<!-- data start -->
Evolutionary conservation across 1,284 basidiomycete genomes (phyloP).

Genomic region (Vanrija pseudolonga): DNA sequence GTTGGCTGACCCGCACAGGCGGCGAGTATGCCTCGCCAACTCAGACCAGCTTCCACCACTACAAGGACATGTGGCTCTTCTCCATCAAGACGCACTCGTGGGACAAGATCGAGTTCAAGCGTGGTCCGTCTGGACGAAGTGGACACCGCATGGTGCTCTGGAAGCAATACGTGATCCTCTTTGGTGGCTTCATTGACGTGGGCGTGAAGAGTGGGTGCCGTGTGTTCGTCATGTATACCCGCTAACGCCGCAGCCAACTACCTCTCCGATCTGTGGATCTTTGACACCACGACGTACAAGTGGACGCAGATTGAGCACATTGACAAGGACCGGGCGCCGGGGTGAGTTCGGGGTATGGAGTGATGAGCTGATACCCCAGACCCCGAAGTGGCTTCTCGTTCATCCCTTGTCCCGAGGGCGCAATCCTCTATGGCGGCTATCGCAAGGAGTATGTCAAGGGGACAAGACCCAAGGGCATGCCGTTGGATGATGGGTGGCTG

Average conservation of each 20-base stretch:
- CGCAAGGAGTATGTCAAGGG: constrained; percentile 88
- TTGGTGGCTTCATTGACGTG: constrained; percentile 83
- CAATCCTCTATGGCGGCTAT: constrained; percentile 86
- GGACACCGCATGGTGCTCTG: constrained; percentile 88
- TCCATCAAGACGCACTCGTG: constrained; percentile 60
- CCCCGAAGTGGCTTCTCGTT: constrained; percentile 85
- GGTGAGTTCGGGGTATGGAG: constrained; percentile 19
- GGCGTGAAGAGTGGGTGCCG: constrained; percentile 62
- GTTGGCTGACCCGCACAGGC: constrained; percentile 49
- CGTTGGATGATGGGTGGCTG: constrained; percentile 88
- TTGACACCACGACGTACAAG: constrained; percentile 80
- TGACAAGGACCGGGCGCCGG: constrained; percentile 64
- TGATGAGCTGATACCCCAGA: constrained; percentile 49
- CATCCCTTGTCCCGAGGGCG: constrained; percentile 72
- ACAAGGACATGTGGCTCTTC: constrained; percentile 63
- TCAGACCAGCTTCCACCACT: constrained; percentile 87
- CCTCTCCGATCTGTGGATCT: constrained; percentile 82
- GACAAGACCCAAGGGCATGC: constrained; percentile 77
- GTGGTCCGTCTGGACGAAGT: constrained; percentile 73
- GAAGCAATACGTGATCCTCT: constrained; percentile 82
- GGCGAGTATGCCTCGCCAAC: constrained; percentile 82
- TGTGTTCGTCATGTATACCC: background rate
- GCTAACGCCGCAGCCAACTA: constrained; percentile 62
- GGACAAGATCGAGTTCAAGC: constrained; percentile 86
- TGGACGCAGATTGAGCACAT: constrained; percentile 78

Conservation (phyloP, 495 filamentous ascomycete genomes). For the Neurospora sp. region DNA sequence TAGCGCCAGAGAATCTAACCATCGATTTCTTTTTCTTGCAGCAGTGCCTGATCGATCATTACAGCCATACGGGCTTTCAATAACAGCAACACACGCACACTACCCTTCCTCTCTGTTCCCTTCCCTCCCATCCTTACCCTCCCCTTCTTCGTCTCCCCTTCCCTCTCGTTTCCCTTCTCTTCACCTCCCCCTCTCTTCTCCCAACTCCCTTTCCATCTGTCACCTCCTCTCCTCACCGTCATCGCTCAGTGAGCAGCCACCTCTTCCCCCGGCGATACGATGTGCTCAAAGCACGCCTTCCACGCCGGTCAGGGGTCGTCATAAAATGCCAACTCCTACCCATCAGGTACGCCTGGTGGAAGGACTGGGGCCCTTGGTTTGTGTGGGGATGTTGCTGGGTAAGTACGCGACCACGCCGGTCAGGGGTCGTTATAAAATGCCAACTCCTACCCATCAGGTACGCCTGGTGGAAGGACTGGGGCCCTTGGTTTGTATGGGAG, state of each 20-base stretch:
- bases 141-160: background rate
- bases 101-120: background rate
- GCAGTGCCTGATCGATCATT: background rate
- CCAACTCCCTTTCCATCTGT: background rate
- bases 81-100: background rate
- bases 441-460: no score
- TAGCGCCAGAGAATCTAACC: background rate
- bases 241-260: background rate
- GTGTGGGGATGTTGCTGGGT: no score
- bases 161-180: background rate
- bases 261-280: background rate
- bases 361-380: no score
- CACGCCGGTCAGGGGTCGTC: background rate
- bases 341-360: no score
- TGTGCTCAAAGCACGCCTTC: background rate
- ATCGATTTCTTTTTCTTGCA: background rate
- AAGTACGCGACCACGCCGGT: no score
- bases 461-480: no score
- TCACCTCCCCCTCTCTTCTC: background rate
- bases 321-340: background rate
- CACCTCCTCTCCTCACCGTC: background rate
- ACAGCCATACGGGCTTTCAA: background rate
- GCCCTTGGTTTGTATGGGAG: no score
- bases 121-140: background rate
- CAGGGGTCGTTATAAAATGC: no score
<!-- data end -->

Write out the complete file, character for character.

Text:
Evolutionary conservation across 1,284 basidiomycete genomes (phyloP).

Genomic region (Vanrija pseudolonga): DNA sequence GTTGGCTGACCCGCACAGGCGGCGAGTATGCCTCGCCAACTCAGACCAGCTTCCACCACTACAAGGACATGTGGCTCTTCTCCATCAAGACGCACTCGTGGGACAAGATCGAGTTCAAGCGTGGTCCGTCTGGACGAAGTGGACACCGCATGGTGCTCTGGAAGCAATACGTGATCCTCTTTGGTGGCTTCATTGACGTGGGCGTGAAGAGTGGGTGCCGTGTGTTCGTCATGTATACCCGCTAACGCCGCAGCCAACTACCTCTCCGATCTGTGGATCTTTGACACCACGACGTACAAGTGGACGCAGATTGAGCACATTGACAAGGACCGGGCGCCGGGGTGAGTTCGGGGTATGGAGTGATGAGCTGATACCCCAGACCCCGAAGTGGCTTCTCGTTCATCCCTTGTCCCGAGGGCGCAATCCTCTATGGCGGCTATCGCAAGGAGTATGTCAAGGGGACAAGACCCAAGGGCATGCCGTTGGATGATGGGTGGCTG

Average conservation of each 20-base stretch:
- CGCAAGGAGTATGTCAAGGG: constrained; percentile 88
- TTGGTGGCTTCATTGACGTG: constrained; percentile 83
- CAATCCTCTATGGCGGCTAT: constrained; percentile 86
- GGACACCGCATGGTGCTCTG: constrained; percentile 88
- TCCATCAAGACGCACTCGTG: constrained; percentile 60
- CCCCGAAGTGGCTTCTCGTT: constrained; percentile 85
- GGTGAGTTCGGGGTATGGAG: constrained; percentile 19
- GGCGTGAAGAGTGGGTGCCG: constrained; percentile 62
- GTTGGCTGACCCGCACAGGC: constrained; percentile 49
- CGTTGGATGATGGGTGGCTG: constrained; percentile 88
- TTGACACCACGACGTACAAG: constrained; percentile 80
- TGACAAGGACCGGGCGCCGG: constrained; percentile 64
- TGATGAGCTGATACCCCAGA: constrained; percentile 49
- CATCCCTTGTCCCGAGGGCG: constrained; percentile 72
- ACAAGGACATGTGGCTCTTC: constrained; percentile 63
- TCAGACCAGCTTCCACCACT: constrained; percentile 87
- CCTCTCCGATCTGTGGATCT: constrained; percentile 82
- GACAAGACCCAAGGGCATGC: constrained; percentile 77
- GTGGTCCGTCTGGACGAAGT: constrained; percentile 73
- GAAGCAATACGTGATCCTCT: constrained; percentile 82
- GGCGAGTATGCCTCGCCAAC: constrained; percentile 82
- TGTGTTCGTCATGTATACCC: background rate
- GCTAACGCCGCAGCCAACTA: constrained; percentile 62
- GGACAAGATCGAGTTCAAGC: constrained; percentile 86
- TGGACGCAGATTGAGCACAT: constrained; percentile 78

Conservation (phyloP, 495 filamentous ascomycete genomes). For the Neurospora sp. region DNA sequence TAGCGCCAGAGAATCTAACCATCGATTTCTTTTTCTTGCAGCAGTGCCTGATCGATCATTACAGCCATACGGGCTTTCAATAACAGCAACACACGCACACTACCCTTCCTCTCTGTTCCCTTCCCTCCCATCCTTACCCTCCCCTTCTTCGTCTCCCCTTCCCTCTCGTTTCCCTTCTCTTCACCTCCCCCTCTCTTCTCCCAACTCCCTTTCCATCTGTCACCTCCTCTCCTCACCGTCATCGCTCAGTGAGCAGCCACCTCTTCCCCCGGCGATACGATGTGCTCAAAGCACGCCTTCCACGCCGGTCAGGGGTCGTCATAAAATGCCAACTCCTACCCATCAGGTACGCCTGGTGGAAGGACTGGGGCCCTTGGTTTGTGTGGGGATGTTGCTGGGTAAGTACGCGACCACGCCGGTCAGGGGTCGTTATAAAATGCCAACTCCTACCCATCAGGTACGCCTGGTGGAAGGACTGGGGCCCTTGGTTTGTATGGGAG, state of each 20-base stretch:
- bases 141-160: background rate
- bases 101-120: background rate
- GCAGTGCCTGATCGATCATT: background rate
- CCAACTCCCTTTCCATCTGT: background rate
- bases 81-100: background rate
- bases 441-460: no score
- TAGCGCCAGAGAATCTAACC: background rate
- bases 241-260: background rate
- GTGTGGGGATGTTGCTGGGT: no score
- bases 161-180: background rate
- bases 261-280: background rate
- bases 361-380: no score
- CACGCCGGTCAGGGGTCGTC: background rate
- bases 341-360: no score
- TGTGCTCAAAGCACGCCTTC: background rate
- ATCGATTTCTTTTTCTTGCA: background rate
- AAGTACGCGACCACGCCGGT: no score
- bases 461-480: no score
- TCACCTCCCCCTCTCTTCTC: background rate
- bases 321-340: background rate
- CACCTCCTCTCCTCACCGTC: background rate
- ACAGCCATACGGGCTTTCAA: background rate
- GCCCTTGGTTTGTATGGGAG: no score
- bases 121-140: background rate
- CAGGGGTCGTTATAAAATGC: no score